President's weekly report — September 18, 2015
Tort reform — Washington State clouds employment law
The Washington Supreme Court issued a trio of decisions expanding exceptions to “at-will” employment, essentially making the tort of wrongful discharge available even in cases where perfectly adequate statutory remedies exist to remedy allegedly nefarious employer conduct. PLF filed amicus briefs here and here in two of the cases, Rose v. Anderson Hay and Grain (involving allegations of requiring excessive driving time in violation of federal law where a federal remedy was available) and Rickman v. Premera Blue Cross (involving a discharge for alleged violations of company rules but where the employee had informally complained about some post-merger procedures that were never adopted.) As our blog post explains, these decisions will make the doctrine of at-will employment less relevant in Washington State, to the detriment of both employers and employees.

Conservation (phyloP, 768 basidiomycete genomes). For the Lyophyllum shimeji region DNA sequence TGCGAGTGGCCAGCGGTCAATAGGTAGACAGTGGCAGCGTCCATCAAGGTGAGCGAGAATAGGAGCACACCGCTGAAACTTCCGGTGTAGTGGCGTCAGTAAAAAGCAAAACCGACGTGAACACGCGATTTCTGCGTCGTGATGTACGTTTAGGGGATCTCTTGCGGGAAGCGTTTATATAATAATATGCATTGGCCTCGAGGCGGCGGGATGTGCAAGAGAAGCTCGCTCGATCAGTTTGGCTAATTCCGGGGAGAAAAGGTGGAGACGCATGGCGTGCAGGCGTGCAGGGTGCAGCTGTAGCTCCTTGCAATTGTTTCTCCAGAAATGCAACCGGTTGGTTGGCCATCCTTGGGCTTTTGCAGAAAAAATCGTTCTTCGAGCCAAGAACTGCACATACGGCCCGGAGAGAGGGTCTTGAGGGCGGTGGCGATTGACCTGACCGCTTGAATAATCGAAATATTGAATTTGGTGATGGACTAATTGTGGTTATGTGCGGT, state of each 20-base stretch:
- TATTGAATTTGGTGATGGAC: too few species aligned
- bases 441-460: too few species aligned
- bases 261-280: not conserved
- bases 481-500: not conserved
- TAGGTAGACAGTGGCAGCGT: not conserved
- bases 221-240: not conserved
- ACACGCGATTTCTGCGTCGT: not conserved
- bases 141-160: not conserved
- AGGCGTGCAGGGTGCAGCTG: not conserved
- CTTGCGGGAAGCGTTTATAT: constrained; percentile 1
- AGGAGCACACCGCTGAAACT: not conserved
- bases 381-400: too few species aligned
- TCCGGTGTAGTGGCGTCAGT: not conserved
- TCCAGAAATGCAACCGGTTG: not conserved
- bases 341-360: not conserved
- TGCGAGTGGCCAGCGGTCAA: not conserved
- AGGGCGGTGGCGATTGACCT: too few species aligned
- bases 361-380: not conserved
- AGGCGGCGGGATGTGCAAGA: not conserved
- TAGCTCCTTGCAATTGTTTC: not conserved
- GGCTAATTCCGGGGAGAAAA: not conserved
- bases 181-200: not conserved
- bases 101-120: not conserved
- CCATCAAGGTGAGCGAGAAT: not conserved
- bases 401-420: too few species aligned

Endangered Species — K-Rat petition denied
The United States Fish & Wildlife Service denied our petition to delist the Kangaroo Rat despite new evidence that the listing is unwarranted. As noted here, we had sued the service earlier this month over its failure to timely respond to our petition. We are considering what our next steps should be.
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PLF asks the U.S. Supreme Court to rule that there is no “legislative exception” to the unconstitutional conditions doctrine
It seems that some governments and courts prefer to treat Supreme Court precedent as an option, rather than a requirement. The Supreme Court has ruled—twice—that it’s unconstitutional for government to … ›